Marine national monuments are defense assetsPEARL HARBOR (Dec. 7, 2011) Marines from Marine Corps Base Hawaii, Kaneohe Bay, perform a rifle salute during the 70th anniversary of the attack on Pearl Harbor. Five thousand guests, including 125 Pearl Harbor survivors and other WWII veterans, attended the National Park Service and U.S. Navy-hosted joint memorial ceremony at the Pearl Harbor Visitor Center at the World War II Valor in the Pacific National Monument. (U.S. Navy photo by Mass Communication Specialist 2nd Class Mark Logico/Released)
American taxpayers pay billions of dollars for the best submarine fleet in the world. But this huge national investment is at risk if Interior Secretary Ryan Zinke, as reported in the Washington Post, shrinks two large marine national monuments the deep Pacific Ocean and opens the rest to an undefined mix of commercial and traditional activities. These remote ecological backwaters are coveted for their resources, but, as potentially critical future operational areas for U.S. submarines, America’s five big marine national monuments merit the very strongest in federal protections.
The economic investment in U.S. undersea supremacy eclipses any economic activity planned for these remote preserves. Every year, America buys a pair of Virginia-class attack submarines for $2 billion apiece, and the planned procurement of 12 Columbia-class ballistic missile submarines will cost the nation over $100 billion. Billions more goes into the missiles, torpedoes, unmanned undersea vehicles and other specialized undersea equipment.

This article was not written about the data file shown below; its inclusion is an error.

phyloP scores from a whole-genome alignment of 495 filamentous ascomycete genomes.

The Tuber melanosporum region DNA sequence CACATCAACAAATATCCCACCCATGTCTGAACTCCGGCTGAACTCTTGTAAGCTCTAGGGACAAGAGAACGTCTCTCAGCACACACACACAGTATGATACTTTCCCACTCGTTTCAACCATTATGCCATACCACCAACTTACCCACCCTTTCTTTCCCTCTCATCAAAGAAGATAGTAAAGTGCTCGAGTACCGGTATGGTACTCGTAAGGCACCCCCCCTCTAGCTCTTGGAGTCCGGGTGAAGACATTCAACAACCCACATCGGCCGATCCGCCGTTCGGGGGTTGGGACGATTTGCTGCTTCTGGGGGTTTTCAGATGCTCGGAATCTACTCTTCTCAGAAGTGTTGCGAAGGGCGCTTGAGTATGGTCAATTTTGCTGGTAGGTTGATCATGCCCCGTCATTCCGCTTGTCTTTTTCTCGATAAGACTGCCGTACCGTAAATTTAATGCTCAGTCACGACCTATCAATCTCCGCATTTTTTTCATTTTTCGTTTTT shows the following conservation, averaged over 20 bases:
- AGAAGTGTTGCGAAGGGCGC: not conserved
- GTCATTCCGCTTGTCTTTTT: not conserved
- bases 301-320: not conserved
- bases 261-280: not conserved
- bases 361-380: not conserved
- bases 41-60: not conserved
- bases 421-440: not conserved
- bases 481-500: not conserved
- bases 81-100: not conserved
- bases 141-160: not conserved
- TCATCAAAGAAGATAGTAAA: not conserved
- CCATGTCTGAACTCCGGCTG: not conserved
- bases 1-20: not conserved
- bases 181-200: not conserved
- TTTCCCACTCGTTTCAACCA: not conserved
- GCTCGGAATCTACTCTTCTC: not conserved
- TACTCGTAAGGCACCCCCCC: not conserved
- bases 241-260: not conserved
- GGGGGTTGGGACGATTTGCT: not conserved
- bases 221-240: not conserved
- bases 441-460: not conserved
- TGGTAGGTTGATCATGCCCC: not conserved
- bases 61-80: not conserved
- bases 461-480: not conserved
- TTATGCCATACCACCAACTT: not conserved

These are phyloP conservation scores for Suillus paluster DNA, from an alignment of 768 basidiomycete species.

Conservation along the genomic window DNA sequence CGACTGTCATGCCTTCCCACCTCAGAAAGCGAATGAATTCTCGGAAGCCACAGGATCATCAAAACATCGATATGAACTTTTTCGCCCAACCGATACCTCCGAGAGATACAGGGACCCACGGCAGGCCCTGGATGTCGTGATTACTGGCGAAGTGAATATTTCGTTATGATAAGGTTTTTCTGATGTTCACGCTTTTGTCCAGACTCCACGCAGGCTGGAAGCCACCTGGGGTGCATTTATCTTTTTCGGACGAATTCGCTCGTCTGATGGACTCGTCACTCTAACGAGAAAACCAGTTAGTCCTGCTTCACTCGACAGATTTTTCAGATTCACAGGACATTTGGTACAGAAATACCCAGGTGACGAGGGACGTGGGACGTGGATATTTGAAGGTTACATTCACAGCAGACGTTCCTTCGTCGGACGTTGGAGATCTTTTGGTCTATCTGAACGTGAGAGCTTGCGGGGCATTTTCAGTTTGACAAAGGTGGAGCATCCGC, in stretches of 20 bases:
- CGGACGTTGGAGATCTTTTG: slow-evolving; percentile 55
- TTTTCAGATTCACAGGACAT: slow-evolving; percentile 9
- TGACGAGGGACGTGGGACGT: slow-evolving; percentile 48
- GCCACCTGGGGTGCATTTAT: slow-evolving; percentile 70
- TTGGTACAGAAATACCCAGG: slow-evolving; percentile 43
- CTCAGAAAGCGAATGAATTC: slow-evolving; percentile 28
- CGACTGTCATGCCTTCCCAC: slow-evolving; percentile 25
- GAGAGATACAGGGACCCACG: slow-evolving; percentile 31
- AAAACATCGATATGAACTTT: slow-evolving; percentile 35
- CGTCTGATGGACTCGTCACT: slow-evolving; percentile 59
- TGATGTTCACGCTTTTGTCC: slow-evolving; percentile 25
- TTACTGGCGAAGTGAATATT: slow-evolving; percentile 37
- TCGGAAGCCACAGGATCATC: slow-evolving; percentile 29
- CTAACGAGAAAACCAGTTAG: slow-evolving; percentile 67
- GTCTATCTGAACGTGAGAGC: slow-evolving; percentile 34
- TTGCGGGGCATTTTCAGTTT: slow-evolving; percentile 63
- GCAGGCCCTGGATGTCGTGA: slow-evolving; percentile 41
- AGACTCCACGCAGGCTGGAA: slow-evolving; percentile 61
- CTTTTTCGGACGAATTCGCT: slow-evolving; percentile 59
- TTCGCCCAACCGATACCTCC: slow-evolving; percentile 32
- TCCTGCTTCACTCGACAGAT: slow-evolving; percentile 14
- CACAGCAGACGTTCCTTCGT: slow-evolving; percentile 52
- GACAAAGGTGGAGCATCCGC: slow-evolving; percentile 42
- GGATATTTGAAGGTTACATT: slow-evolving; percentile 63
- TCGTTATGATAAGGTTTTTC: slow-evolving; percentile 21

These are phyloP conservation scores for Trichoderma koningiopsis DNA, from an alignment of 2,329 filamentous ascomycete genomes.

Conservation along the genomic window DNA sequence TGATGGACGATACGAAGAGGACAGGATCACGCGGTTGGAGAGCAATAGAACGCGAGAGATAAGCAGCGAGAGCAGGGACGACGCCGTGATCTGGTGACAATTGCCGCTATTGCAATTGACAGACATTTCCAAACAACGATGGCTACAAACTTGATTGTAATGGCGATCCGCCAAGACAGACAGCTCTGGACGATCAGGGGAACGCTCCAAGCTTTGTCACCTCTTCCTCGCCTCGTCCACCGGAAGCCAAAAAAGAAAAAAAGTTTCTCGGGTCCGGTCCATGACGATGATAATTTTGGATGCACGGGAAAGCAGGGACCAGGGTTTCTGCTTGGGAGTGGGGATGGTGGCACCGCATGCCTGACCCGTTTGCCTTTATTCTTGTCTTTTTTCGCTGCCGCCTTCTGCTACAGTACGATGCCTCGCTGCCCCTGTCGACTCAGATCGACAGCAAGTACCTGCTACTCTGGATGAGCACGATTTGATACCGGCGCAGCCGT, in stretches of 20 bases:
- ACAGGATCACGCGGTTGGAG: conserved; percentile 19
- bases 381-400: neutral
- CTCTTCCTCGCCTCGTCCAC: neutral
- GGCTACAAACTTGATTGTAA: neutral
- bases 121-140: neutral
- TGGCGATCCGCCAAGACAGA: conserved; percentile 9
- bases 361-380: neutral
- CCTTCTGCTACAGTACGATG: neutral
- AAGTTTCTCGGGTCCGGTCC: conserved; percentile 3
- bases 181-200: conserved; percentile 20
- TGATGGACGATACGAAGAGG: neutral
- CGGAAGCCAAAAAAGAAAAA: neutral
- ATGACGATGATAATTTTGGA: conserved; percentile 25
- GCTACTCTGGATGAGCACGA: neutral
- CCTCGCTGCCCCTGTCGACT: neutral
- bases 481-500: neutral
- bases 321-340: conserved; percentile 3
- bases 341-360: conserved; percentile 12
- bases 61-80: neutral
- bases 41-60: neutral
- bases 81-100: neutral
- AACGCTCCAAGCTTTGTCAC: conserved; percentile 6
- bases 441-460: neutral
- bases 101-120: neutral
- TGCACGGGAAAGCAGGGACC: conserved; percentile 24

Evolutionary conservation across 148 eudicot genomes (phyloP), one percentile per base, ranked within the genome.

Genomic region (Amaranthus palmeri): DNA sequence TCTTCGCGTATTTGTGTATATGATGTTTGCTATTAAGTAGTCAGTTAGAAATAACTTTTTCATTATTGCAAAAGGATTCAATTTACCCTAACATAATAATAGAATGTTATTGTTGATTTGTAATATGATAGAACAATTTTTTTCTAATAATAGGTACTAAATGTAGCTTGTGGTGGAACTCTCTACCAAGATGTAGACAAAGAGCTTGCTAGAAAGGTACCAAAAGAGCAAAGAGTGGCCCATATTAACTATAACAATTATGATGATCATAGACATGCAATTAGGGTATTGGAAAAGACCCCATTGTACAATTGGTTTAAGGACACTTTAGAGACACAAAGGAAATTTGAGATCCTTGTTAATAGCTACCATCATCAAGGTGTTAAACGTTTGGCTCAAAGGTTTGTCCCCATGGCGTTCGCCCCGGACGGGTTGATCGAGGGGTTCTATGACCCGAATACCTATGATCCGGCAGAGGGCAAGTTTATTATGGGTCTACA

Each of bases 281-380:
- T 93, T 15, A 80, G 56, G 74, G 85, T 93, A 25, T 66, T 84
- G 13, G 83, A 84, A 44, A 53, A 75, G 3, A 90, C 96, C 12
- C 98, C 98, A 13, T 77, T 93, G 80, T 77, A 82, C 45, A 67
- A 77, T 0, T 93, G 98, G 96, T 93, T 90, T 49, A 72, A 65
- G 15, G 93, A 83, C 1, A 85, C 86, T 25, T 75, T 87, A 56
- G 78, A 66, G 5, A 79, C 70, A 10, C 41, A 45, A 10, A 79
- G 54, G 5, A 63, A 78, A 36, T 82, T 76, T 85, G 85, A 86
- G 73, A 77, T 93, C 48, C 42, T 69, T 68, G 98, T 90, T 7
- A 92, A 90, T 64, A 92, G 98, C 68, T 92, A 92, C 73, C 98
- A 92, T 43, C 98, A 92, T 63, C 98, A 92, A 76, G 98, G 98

But technical investments alone will not be enough; protected Marine National Monuments may provide U.S. subs that extra layer of protection they will need in a rapidly changing sea. And with fewer than six dozen very expensive submarines in the American arsenal, Navy submariners need all the help they can get. Just like the endangered marine life and the unique undersea features America’s marine sanctuaries protect, American subs are threatened by a rapidly changing technological and geopolitical climate.
Today, oceans are very different from the empty Cold War-era seas that welcomed America’s first nuclear submarines. In 1954, when the nuclear-powered USS Nautilus (SSN 571) was commissioned, seas were mysterious, unknown places, where long-ranged nuclear submarines could roam free. Those days are gone. As rivalries with China and Russia heat up the seas, ocean habitat safe for American submarines is shrinking away. Though the underwater world is not entirely transparent, more and more governments and other organizations are watching and listening to the ocean than ever. The elite club of 41 countries that operate some 416 military submarines is growing, and fleets of unmanned subhunting sensors and craft are just around the corner.
Having a relatively protected sea to hide in near a supply base makes a submarine’s life far easier. During the Cold War, as a superior U.S. fleet lurked outside of Soviet submarine bases, the Communist Navy cobbled together large undersea refuges, hiding their strategic ballistic missile submarines behind a protective barrier of coastal defense missiles, ships and aircraft. Some analysts believe China is doing the same thing today in the South China Sea, complicating American efforts to track and monitor an expanding PLA(N) submarine fleet.